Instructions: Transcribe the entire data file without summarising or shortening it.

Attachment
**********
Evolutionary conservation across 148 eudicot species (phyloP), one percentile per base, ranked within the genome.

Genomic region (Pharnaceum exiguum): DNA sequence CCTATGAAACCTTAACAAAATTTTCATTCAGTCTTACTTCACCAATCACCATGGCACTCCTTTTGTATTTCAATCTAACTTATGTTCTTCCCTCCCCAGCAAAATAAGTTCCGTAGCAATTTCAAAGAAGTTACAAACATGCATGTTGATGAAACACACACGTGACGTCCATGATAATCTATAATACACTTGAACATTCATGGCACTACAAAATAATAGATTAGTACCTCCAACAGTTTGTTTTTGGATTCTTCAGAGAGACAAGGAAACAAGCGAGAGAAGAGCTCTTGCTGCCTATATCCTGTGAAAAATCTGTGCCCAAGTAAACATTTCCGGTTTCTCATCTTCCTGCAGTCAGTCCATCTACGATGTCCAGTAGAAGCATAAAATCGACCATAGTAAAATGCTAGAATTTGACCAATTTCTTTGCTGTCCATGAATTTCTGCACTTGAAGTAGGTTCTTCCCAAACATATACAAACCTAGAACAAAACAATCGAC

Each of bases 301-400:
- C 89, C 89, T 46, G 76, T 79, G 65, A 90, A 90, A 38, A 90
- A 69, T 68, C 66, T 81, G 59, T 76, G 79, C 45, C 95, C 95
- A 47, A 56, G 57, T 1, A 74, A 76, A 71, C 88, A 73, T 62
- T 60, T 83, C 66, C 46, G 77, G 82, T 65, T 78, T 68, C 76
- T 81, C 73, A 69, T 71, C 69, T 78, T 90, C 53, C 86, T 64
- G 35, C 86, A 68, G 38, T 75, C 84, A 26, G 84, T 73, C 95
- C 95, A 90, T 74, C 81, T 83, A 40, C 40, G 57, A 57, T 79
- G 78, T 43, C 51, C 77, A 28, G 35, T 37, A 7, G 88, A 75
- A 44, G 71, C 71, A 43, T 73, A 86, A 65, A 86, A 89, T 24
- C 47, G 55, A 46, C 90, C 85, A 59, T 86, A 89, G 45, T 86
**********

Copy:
Evolutionary conservation across 148 eudicot species (phyloP), one percentile per base, ranked within the genome.

Genomic region (Pharnaceum exiguum): DNA sequence CCTATGAAACCTTAACAAAATTTTCATTCAGTCTTACTTCACCAATCACCATGGCACTCCTTTTGTATTTCAATCTAACTTATGTTCTTCCCTCCCCAGCAAAATAAGTTCCGTAGCAATTTCAAAGAAGTTACAAACATGCATGTTGATGAAACACACACGTGACGTCCATGATAATCTATAATACACTTGAACATTCATGGCACTACAAAATAATAGATTAGTACCTCCAACAGTTTGTTTTTGGATTCTTCAGAGAGACAAGGAAACAAGCGAGAGAAGAGCTCTTGCTGCCTATATCCTGTGAAAAATCTGTGCCCAAGTAAACATTTCCGGTTTCTCATCTTCCTGCAGTCAGTCCATCTACGATGTCCAGTAGAAGCATAAAATCGACCATAGTAAAATGCTAGAATTTGACCAATTTCTTTGCTGTCCATGAATTTCTGCACTTGAAGTAGGTTCTTCCCAAACATATACAAACCTAGAACAAAACAATCGAC

Each of bases 301-400:
- C 89, C 89, T 46, G 76, T 79, G 65, A 90, A 90, A 38, A 90
- A 69, T 68, C 66, T 81, G 59, T 76, G 79, C 45, C 95, C 95
- A 47, A 56, G 57, T 1, A 74, A 76, A 71, C 88, A 73, T 62
- T 60, T 83, C 66, C 46, G 77, G 82, T 65, T 78, T 68, C 76
- T 81, C 73, A 69, T 71, C 69, T 78, T 90, C 53, C 86, T 64
- G 35, C 86, A 68, G 38, T 75, C 84, A 26, G 84, T 73, C 95
- C 95, A 90, T 74, C 81, T 83, A 40, C 40, G 57, A 57, T 79
- G 78, T 43, C 51, C 77, A 28, G 35, T 37, A 7, G 88, A 75
- A 44, G 71, C 71, A 43, T 73, A 86, A 65, A 86, A 89, T 24
- C 47, G 55, A 46, C 90, C 85, A 59, T 86, A 89, G 45, T 86